Addiction is a family illness. Sadly, it is often the loved ones of the addict who suffer the most. It seems illogical, that a drug someone isn’t themselves taking could have such a detrimental effect on their own mental and physical wellbeing. Yet speak to those who have witnessed their loved one’s addiction unfold, and they will tell you that addiction takes no prisoners and impacts everyone around the addict. It is like a tornado destroying everything in its path. Its effects can often be more detrimental for family members than for the addict themselves. Whilst in the depths of active addiction, during a relapse or an overdose, the addict is numb and unconscious to what they are feeling and experiencing. The family bearing witness and most often going to great lengths to treat their loved one’s condition, whilst in shock and very sober. They will watch someone they love become someone they don’t even know, or worse, someone they fear.
If we think of a rock being thrown into a pond, we know that as it hits the water it creates a ripple effect. The same can be said of addiction. As the rock of addiction hits the pond water, the resulting waves are the destruction that is caused by the addict’s unhealthy and harmful behaviours. Living with addiction in your family is like living on a battlefield, never knowing what will happen next, what bomb will explode or who will get hurt in the process.
If you, or someone close to you, is feeling the effects of addiction in the family, read the following strategies to help from our alcohol and drug rehab counsellors.
1. Don’t blame yourself
Families of addicts often think they are at fault, that they could have done something to prevent their loved one’s addiction. This is not true. Addicts suffer from a disease that centres inside their brain. You did not cause it, you cannot control it and you cannot cure it. It is a huge step to support someone suffering from an addiction, and whilst you can do all you can to help, ultimately the responsibility to get better lies with the addict themselves.
2. Talk about it.
There is a lot of shame and stigma against addiction in today’s world. Often family members will simply pretend it isn’t happening and prefer to sweep the issue under the rug, adopting a ‘show must go on’ mentality. This won’t help matters at all. Remember, addiction thrives on secrecy, so talking about the issue and shining a light on it is crucial and can be the first step towards recovery. Try to move away from the shame and guilt you feel, get vulnerable, and talk honestly and openly with the addict about what is going on. Sometimes it is the most difficult conversations that will create the most growth and the ability to move forward.
If you are struggling to start the conversation, learn more about a drug and alcohol intervention with the help of our private rehab, The Providence Projects.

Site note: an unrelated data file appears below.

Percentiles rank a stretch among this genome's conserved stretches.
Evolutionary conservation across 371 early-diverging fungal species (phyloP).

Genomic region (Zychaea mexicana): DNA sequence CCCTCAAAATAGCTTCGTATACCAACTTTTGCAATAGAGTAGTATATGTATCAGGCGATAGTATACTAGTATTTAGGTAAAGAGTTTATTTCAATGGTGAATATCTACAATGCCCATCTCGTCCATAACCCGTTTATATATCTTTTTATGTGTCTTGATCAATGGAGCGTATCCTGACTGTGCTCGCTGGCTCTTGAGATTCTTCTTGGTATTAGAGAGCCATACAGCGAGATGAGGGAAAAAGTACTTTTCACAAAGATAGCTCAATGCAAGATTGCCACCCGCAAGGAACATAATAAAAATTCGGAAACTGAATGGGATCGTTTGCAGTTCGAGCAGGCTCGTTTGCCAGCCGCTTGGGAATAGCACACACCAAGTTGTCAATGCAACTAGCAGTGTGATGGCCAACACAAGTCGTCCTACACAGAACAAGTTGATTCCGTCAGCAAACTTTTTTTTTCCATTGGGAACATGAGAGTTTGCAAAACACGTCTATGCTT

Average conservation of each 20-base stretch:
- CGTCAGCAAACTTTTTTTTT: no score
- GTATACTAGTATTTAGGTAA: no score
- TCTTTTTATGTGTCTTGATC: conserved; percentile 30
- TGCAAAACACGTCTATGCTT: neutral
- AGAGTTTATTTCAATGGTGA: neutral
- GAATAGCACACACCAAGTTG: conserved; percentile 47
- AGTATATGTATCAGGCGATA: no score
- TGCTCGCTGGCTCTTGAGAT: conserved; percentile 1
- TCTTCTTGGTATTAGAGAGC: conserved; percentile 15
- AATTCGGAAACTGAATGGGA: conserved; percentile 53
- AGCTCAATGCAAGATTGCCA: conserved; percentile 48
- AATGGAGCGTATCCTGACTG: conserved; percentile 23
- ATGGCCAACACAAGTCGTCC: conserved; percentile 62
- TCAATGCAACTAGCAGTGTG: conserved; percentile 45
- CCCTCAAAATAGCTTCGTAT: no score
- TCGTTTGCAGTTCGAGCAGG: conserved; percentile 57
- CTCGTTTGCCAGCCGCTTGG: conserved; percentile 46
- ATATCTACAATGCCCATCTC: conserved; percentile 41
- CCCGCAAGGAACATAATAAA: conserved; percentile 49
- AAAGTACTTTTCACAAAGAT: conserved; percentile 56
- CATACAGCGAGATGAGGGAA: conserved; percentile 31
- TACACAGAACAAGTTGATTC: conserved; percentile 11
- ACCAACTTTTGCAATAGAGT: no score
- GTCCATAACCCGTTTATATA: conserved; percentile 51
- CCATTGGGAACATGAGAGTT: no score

3. Set boundaries
Addicts are masters of manipulation, lying, cheating, and getting their own way. You need to make it clear to the addict what behaviour is unacceptable and will no longer be tolerated and stick to those boundaries. These will protect you as well as the addict and help to move you away from enabling the addict, or from a state of co-dependency.
4. Make yourself a priority.
The psychological impact of watching someone you love destroy themselves with drugs and alcohol is bound to have a negative effect on all family members. Anxiety, depression, self-harm and suicidal thoughts can all result, and as such, self-care needs to be a priority. Take time out for yourself to do things you enjoy, such as reading, exercise or just going for a coffee with friends. It is important to take time for yourself away from the addict and the problem of addiction as it is such an all-consuming disease. It may also be helpful to seek out a trained substance abuse counsellor or therapist who can support you in what you are going through.
5. Find support groups
Trying to support an addict in getting help is an incredibly difficult thing to do, and it is even harder doing it alone. There are many support groups out there which can offer advice, such as Al Anon. People find these groups very cathartic, as they provide you with an outlet to share your feelings and experiences, and can help you to see that there are other families going through the same thing. The friendship, support and identification you will get can make it easier to cope with the reality of your loved one’s addiction.
6. Get your loved one help
To stand the best chance of long-term recovery, your loved one will most likely need clinical help, in the form of a residential stay at a private rehab clinic. Whilst it seems like a daunting step, if you do your research and educate yourself as much as possible, you can find the rehabilitation programme most suitable to your needs. Drug and alcohol rehab centres often offer family therapy, which can be very helpful in addressing addiction as a family disease, and challenging the unhelpful dynamics and behaviours that have come into play.
Finally, where possible, try to separate the ‘addiction’ (the untreated behaviour), from your loved one themselves. They are not the creature that their addiction turns them into, however difficult this may be to believe. They are very ill, but with the right support and professional help, the addict can recover, and their family can recover too.
If you would like more information about drug or alcohol addiction, or are considering a private drug rehab or alcoholism treatment programme for yourself, a family member or a friend, please contact one of our experienced team of counsellors at The Providence Projects, on 0800 955 0945.